Roe v. Wade overturned: The curtain closes on America
Why the elimination of women’s most fundamental right is a reduction of all our rights, and shouldn’t even be questioned in the first place
I was one of those geeks in law school who actually loved law: I loved both the academics behind the law — I truly enjoyed law school — as well as the profound social impacts of our legal system.
When the Great Recession of 2008 tragically scuttled all my law firm job offers following the bar exam and I ended up founding a series of tech startups instead, a part of me always felt sad, longing for the legal career I had put on indefinite hold. (Until now.)
I still remember vividly my first steps into the hallowed halls of our Supreme Court during the winter break of my final year of law school; The Paper Chase and Love Story fast became two of my favorite films; A Lawyer Walks into a Bar — a sort of Somm but about law students instead of sommeliers — served as psychological prep for my bar exam; Boston Legal is, apart from the various Star Trek series, my all-time favorite TV show; and The Notorious RBG was a masterpiece — I was moved to tears by the documentary, just as I had been moved to tears the first time I stood before President Lincoln’s memorial, and at the steps of our Nation’s Capitol.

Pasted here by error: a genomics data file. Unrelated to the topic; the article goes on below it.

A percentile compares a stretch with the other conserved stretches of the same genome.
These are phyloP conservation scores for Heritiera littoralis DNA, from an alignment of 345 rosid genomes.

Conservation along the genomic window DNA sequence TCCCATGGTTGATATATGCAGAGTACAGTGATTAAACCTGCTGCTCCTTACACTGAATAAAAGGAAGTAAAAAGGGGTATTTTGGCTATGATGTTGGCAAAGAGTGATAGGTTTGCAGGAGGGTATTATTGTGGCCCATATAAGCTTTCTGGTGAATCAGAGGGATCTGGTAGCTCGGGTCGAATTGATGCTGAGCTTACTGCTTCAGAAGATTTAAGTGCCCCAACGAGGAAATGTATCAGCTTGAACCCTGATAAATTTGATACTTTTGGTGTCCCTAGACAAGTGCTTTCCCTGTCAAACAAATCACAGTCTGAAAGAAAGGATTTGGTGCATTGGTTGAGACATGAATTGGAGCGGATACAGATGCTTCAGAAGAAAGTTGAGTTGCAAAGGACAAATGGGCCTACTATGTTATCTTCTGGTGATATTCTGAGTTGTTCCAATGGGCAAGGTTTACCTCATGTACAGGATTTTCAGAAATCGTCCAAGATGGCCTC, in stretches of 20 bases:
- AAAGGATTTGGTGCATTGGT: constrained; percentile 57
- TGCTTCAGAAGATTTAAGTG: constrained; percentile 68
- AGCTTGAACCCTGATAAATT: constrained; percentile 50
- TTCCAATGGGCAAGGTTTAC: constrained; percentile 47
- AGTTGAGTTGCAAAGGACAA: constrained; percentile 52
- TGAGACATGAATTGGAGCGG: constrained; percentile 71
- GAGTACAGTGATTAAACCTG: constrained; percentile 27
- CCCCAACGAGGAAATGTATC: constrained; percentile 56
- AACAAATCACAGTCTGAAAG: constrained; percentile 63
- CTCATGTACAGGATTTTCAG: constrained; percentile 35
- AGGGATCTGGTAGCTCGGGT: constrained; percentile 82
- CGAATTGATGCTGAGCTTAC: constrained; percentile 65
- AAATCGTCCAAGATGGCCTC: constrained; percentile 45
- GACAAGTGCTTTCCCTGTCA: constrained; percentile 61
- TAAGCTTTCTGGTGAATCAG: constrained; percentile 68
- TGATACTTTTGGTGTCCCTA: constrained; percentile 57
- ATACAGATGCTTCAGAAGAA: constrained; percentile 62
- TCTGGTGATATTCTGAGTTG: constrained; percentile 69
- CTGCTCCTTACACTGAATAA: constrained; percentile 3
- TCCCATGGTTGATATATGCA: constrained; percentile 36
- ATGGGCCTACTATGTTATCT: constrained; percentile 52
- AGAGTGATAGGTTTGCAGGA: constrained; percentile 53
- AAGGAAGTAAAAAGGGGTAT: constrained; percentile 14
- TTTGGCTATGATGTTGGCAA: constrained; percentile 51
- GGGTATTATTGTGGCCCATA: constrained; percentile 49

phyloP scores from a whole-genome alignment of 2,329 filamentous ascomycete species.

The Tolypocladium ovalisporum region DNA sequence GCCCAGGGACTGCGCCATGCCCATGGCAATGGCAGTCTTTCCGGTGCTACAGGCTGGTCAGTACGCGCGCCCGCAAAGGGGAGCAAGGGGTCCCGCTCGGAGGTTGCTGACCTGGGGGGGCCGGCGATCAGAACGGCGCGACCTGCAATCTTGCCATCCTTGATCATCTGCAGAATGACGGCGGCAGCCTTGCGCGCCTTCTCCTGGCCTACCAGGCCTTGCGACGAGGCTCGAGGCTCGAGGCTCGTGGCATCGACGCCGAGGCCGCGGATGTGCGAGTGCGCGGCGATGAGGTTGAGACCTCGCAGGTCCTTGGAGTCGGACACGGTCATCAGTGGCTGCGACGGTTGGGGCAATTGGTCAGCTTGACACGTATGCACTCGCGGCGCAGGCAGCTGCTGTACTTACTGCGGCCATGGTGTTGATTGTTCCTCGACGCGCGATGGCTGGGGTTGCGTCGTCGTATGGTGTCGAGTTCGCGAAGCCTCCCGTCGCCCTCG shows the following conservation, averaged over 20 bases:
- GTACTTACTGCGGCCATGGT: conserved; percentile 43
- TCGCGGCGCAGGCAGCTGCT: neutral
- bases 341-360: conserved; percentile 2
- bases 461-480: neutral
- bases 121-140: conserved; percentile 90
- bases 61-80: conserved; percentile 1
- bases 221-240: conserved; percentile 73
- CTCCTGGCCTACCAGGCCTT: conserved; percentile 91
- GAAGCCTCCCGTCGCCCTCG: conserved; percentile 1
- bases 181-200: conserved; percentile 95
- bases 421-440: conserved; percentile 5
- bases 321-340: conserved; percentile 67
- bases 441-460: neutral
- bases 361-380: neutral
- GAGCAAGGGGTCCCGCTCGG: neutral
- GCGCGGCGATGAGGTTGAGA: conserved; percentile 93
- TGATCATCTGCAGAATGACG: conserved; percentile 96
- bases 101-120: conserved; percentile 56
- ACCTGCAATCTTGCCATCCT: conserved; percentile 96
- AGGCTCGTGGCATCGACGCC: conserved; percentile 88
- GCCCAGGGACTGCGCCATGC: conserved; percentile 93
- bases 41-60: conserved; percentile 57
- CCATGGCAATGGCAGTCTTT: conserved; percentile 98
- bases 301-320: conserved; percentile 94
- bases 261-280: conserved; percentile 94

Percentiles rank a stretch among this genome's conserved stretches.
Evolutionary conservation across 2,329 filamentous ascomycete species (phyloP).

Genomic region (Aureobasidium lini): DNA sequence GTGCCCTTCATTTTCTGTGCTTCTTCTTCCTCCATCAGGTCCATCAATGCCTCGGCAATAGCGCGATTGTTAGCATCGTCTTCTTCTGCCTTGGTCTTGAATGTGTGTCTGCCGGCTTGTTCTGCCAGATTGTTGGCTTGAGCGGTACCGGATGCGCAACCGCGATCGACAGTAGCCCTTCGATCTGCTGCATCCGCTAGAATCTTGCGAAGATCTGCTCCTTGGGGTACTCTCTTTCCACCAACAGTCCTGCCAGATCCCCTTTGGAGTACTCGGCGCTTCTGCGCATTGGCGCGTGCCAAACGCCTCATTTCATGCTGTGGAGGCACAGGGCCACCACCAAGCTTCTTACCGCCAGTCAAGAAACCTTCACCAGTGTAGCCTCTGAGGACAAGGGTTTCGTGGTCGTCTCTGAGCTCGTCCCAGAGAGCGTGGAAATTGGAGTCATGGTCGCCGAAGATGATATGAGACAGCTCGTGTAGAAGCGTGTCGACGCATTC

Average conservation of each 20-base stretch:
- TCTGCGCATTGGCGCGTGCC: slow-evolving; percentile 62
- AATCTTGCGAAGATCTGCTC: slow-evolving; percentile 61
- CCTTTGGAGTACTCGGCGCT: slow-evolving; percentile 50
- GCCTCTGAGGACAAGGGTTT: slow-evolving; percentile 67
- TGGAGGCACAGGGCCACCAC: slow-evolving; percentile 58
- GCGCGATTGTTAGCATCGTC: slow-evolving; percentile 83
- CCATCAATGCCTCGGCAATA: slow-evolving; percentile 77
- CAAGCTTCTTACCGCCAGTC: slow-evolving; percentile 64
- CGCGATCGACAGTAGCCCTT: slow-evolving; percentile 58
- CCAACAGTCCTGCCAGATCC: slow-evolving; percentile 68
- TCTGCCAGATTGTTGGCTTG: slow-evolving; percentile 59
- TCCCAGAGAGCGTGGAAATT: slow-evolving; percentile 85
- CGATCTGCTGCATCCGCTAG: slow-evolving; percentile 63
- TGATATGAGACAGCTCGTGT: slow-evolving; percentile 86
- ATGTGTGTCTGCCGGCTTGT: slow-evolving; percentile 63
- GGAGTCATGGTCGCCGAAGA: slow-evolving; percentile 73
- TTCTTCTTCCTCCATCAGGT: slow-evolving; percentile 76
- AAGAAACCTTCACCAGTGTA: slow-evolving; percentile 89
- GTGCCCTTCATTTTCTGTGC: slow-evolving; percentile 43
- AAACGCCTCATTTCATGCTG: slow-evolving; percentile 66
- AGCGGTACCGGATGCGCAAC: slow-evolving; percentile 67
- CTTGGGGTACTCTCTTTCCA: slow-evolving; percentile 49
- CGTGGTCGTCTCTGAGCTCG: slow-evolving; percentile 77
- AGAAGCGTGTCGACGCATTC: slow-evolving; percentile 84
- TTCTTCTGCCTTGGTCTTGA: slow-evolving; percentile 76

So to see the travesty that has become of our Supreme Court, effectively a reflection of the apocryphal unravelling of the legal profession itself, in turn due to our corrupt, bribery-fueled two-party rivalry — dare I say, a pointed mockery of our country’s legal sanctity — is truly heart breaking for me indeed, not to mention deeply infuriating. Tears of angry sorrow, then, rather than profound reverence.
The potential and seemingly imminent reversal of Roe — in whole or in part — is no more absurd or perverse a thing to consider than if the First Amendment itself were abridged in any way. In fact, it is arguably even more draconic: of what use is free speech if one doesn’t have full liberty over one’s body?